Breaking Mongoid Inheritance

October 12, 2015 5 min read

By default, Mongoid will use single-collection inheritance when extending a Ruby class, by storing a _type attribute in every document in the collection that contains the concrete class name, and using it to instantiate the object properly when fetching a document from the database.

In addition, it will handle the hierarchy in queries, by allowing to query the parent class to return documents from any subclass, or query a specific subclass to fetch only documents of that specific type. In order to do this efficiently, Mongoid will check for existing indexes that contain _type as a prefix, or add a { _type: 1 } index.

As a consequence of the approach:

Bah, trade-offs. It’s still awesome :smirk:

While this behaviour is usually desirable, there are some scenarios where it’s suitable to use inheritance in Ruby but it doesn’t make sense to store different classes of the hierarchy in the same collection.

In particular, if subclasses will always be queried independently, we can store each type in a different collection, which will improve the performance because it:

Easy. Just use mixins to share code between the subclasses, Mongoid will store them in separate collections :relieved:


An example (more like “A Very Contrived Example” :smile:)

Let’s imagine that we have a drawing app, where you can draw many triangles on a canvas, and need to choose between three different drawing modes: regular, equilateral, or isosceles.

class Triangle
  include Mongoid::Document
  ...
end

class IsoscelesTriangle < Triangle
  validate_two_sides_are_equal
end

class EquilateralTriangle < Triangle
  validate_all_sides_are_equal
end

We can take advantage of this restriction and store each type of triangle in a separate collection, which will prevent the database from scanning more documents than necessary to execute our queries.

This will be more efficient than adding an extra _type attribute and index, which is the default behaviour provided by Mongoid when inheriting a model. If we want to make this work, we will need to avoid Mongoid’s single-collection inheritance.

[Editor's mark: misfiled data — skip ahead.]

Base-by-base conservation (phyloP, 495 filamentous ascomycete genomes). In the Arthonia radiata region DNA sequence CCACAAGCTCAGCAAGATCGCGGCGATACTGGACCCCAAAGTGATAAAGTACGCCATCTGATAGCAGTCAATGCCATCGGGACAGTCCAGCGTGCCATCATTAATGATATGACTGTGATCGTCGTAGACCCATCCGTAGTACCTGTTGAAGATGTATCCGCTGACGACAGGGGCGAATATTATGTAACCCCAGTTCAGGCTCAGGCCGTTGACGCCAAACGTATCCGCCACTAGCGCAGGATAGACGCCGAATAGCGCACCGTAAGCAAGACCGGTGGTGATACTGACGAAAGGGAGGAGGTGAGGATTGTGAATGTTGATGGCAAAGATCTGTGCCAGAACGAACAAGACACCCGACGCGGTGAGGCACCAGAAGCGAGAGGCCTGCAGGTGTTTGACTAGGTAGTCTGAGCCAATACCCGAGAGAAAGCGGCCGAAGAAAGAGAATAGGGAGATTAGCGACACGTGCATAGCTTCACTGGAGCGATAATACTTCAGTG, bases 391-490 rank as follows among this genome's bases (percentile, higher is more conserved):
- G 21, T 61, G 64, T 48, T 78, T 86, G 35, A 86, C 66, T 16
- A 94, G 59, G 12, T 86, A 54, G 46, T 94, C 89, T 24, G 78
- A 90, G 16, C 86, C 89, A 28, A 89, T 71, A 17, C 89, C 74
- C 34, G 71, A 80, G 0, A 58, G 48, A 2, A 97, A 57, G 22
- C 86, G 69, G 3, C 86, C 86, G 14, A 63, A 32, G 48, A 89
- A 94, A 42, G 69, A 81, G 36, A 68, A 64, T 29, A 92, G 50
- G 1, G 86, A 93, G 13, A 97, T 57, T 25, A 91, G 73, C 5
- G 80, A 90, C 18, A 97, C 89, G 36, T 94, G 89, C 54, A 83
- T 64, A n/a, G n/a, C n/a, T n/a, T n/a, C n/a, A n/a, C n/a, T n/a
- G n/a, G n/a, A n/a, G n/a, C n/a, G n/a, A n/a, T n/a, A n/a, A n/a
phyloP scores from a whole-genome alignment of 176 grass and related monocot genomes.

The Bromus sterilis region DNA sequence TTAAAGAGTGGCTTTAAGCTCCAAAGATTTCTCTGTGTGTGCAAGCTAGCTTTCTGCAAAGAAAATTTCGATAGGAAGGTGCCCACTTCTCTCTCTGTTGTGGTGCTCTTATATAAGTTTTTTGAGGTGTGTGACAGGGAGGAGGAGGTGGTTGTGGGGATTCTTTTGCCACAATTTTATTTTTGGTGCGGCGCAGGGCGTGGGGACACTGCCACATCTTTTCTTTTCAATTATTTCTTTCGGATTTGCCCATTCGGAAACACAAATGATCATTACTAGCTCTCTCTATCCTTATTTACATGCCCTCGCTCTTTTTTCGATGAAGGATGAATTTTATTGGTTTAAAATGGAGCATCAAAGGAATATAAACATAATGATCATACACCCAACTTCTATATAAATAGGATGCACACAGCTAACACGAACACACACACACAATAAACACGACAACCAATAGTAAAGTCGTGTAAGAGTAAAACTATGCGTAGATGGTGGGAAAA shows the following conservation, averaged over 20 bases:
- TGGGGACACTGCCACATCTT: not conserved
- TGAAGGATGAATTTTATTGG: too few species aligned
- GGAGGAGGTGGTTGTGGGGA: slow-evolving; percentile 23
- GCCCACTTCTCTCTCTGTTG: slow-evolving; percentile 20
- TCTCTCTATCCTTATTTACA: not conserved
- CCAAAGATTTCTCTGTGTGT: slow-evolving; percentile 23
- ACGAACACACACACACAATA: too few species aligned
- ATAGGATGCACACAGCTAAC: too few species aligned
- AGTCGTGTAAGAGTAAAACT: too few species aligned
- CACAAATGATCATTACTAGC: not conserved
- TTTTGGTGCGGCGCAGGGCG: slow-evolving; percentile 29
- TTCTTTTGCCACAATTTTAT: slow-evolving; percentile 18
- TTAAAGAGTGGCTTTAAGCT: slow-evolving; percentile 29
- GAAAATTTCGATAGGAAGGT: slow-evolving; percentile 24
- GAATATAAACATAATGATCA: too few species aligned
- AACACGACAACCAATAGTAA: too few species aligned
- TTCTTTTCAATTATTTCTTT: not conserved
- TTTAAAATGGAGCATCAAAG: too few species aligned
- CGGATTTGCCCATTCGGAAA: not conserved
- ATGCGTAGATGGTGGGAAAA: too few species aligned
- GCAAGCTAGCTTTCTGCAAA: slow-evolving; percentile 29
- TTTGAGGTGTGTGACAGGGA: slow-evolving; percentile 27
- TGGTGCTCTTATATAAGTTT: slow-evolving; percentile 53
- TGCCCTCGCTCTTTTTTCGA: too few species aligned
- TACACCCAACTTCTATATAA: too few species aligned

Mixins

Using mixins to share the code is a nice way to get the job done, but in this case it falls short because Triangle (the base class) is not abstract—turning it into a module wouldn’t allow us to instantiate it. We can deal with this by creating a module that contains the code that we want to reuse.

We shall name it Trianglable. Hmm, sounds weird, let’s go with Trilateral. Maybe BaseTriangle? Triangleness? Damn, names are tough :tired_face:

module AbstractTriangle
  include Mongoid::Document
  ...
end

class Triangle
  include AbstractTriangle
end

class IsoscelesTriangle
  include AbstractTriangle
  validate_two_sides_are_equal
end

class EquilateralTriangle
  include AbstractTriangle
  validate_all_sides_are_equal
end

Much better :neutral_face:


Using Inheritance

In cases like this I would like to start with inheritance, which can make the code easier to follow, and move to the mixin approach or composition as the requirements change and some of the behaviour or logic in the base class should no longer be shared with the subclasses.

When facing a similar situation recently, I decided to take a look at Mongoid internals and find out if it was viable to prevent the unwanted STI behaviour. Ideally, we would get standard Ruby inheritance, without the subclass being handled differently by Mongoid.

The first thing to do, was to look for an inherited hook in one of the many modules inside the library, which happened to be in Mongoid::Traversable. Unfortunately, there’s a lot going on in that method; Mongoid doesn’t make it easy to extend or modify its functionality in a clean way.

Feeling determined, I chose to hack my way into a solution. The result is the module below—hacky at best, more likely a problem waiting for the next Mongoid update to blow up :hear_no_evil:

All things considered, it provided a nice balance between sharing code, keeping the storage and index size down, and maintaining a straightforward structure in the code.

¯\(ツ)

By @Maximo @MaximoMussini